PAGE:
©Kinsey Barnard
The Liberated Photography

Sunday, February 21, 2016

My First Painting Class

I started my painting journey last November. I haven't taken any art classes preferring to find my own way while utilizing the incredible resources available on the internet. I have always thought self knowledge is the most important knowledge one can possess. One thing I know for sure is that I am pretty much unteachable. I have to find my own way or I am lost.

I recently came across a painting class called Tipsy Brush. The idea being you bring your own wine and tipple whilst you paint. I found this a most excellent idea so I enlisted  the company a friend to go with.

The class lasted about three hours and was just as much fun as I thought it would be. But, with or without tippling I can't make myself copy someone else's style. I tried, I really did but the painting we were asked to copy held no interest for me in the way it was being painted. The painting was representational and I just have no interest in that sort of painting. I got so irritated trying I nearly polished off the wine.

I expressed my frustration to my painting pal and she told me to quit trying, just do what you want. Those words made me respond like a racehorse at the starting gate. Away I went! I did use the model as my foundation and used the colors provided. The colors I liked. From that point on my painting just went where it wanted to go which is, for better or worse, how all my paintings go.

There were fourteen people in the class, many of whom had never painted anything. As I looked around the room I was utterly amazed by their results. I don't think there was a single person that did not create a painting they could be proud of. My pal had never painted anything before and her painting looked great! I think this says a lot of complementary things about the instructor.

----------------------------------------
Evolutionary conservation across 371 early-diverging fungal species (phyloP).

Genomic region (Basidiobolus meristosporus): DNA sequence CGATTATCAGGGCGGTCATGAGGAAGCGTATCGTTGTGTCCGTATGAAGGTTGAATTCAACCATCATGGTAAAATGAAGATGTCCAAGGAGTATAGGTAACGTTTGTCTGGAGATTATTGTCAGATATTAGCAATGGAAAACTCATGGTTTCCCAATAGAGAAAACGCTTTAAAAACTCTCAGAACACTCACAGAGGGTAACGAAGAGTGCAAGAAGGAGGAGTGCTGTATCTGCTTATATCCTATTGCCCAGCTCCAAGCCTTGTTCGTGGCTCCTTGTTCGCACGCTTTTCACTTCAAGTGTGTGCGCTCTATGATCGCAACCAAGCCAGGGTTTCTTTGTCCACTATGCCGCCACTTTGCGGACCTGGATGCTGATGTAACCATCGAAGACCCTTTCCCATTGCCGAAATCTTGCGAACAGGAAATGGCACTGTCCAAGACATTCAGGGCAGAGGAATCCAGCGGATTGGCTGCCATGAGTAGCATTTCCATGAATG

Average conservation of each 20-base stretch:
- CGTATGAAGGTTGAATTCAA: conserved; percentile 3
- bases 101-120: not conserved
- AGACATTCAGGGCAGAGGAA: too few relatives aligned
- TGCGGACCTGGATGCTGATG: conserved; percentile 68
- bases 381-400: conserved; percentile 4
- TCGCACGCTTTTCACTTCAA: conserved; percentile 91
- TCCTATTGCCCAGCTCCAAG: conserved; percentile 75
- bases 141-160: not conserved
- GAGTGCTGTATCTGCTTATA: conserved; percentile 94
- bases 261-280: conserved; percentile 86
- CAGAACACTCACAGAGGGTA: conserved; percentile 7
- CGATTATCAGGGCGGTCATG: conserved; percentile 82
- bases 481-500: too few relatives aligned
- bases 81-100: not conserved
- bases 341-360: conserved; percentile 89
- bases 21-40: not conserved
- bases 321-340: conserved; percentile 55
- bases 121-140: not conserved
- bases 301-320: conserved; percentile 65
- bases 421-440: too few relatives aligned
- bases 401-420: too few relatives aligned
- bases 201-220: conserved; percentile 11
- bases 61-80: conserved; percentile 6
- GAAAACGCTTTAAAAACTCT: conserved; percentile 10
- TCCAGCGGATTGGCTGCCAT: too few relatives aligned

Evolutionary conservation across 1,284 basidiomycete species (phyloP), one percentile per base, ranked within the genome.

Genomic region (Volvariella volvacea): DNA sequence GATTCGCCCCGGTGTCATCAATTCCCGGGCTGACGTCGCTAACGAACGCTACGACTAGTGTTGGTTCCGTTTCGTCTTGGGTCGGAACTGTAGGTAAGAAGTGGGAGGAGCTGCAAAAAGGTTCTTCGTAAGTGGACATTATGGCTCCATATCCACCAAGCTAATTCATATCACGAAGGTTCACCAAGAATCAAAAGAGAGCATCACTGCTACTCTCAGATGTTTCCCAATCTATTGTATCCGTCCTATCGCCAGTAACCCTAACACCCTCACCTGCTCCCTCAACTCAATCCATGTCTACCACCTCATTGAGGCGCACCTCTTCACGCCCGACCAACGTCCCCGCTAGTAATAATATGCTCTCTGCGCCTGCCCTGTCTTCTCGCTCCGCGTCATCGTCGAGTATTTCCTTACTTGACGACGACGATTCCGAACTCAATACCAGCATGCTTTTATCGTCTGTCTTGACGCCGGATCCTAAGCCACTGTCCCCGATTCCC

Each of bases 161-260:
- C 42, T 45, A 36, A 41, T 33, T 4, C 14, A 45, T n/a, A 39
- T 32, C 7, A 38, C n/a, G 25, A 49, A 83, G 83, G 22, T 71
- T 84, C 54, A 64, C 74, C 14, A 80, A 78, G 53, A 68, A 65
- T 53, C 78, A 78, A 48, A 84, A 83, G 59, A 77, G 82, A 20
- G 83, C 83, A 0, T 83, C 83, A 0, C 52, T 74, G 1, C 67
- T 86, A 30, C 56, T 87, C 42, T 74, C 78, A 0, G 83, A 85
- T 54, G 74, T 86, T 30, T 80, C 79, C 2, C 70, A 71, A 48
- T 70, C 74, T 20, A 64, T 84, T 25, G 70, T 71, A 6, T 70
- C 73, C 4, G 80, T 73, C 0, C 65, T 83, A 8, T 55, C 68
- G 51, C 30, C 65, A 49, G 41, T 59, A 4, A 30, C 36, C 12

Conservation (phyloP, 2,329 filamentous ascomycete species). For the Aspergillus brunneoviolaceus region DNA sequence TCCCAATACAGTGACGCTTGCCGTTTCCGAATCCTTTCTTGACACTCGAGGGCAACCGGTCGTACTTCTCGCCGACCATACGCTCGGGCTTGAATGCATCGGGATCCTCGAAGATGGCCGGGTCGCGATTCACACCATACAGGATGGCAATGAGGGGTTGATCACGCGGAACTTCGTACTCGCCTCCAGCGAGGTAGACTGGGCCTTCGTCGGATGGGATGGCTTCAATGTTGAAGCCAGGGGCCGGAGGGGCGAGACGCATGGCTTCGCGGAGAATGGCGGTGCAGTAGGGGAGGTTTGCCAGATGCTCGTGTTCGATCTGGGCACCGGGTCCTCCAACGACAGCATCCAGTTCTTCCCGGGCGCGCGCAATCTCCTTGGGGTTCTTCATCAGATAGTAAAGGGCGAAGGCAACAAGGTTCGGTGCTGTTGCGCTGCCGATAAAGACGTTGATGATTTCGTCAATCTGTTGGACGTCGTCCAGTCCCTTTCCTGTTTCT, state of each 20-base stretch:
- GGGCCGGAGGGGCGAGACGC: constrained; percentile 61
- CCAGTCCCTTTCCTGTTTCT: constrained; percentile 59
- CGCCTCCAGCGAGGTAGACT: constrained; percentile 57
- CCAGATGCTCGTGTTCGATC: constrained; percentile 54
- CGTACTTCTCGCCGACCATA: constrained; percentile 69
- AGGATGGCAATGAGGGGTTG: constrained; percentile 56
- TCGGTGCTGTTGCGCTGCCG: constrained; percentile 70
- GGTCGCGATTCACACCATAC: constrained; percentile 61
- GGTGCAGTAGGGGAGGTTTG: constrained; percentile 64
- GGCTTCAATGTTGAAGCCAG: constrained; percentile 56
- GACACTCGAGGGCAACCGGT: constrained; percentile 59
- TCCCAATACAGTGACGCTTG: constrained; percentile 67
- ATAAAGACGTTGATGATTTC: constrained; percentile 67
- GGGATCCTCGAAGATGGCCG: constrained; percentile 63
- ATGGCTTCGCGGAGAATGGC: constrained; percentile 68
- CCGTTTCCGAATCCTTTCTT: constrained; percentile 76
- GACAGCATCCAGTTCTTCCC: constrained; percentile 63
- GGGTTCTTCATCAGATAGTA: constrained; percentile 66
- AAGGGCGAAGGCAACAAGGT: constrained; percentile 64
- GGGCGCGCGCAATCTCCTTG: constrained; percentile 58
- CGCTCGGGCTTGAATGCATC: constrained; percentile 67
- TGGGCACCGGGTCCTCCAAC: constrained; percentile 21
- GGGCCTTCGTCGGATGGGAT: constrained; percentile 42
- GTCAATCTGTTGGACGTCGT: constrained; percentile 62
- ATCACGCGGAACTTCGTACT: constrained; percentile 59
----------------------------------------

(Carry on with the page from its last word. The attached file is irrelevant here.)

At the end the instructor walked around the room looking at each persons' work. I was stuffed in a corner, where I generally hideout in a classroom hoping no one discovers I'm there. I was hoping she might miss me cuz my painting was definitely my own. I was embarrassed to show it to her. She took one look at it and said, "Oh, how Van Gogh".  She could not have said anything more flattering if she had tried.

Some might say I am lazy, undisciplined or self-indulgent.  Lazy not so much but undisciplined and self-indulgent oh yeah! I have no intention of selling my paintings. I am following my art, aka my heart, for my own enjoyment. I am covering my walls with my paintings and enjoying them everyday. Honestly, I don't think I could bear to let any of them go. Some day, when I get a bigger inventory and no more room on my walls, I will enjoy giving them as gifts. So, without further ado here is the painting.

Midnight Mountains
©Kinsey Barnard
The Liberated Photographer

Tuesday, February 16, 2016

In the Forest of My Imagination

In the Forest of My Imagination
This is another example of me painting my imagination at work. I really love to do this kind of painting because I have no idea where I am going. I just lose myself in the colors and the rest just kind of appears.

©Kinsey Barnard

Tuesday, February 9, 2016

Dark Forest

Dark Forest

I am a color junky but sometimes I find the absence of it rather intriguing. This particular abstract painting was inspired by one of my photographs. This painting is less my imagination and more something I once saw saw.

©Kinsey Barnard

Monday, January 25, 2016

Mistakes Can Give You Courage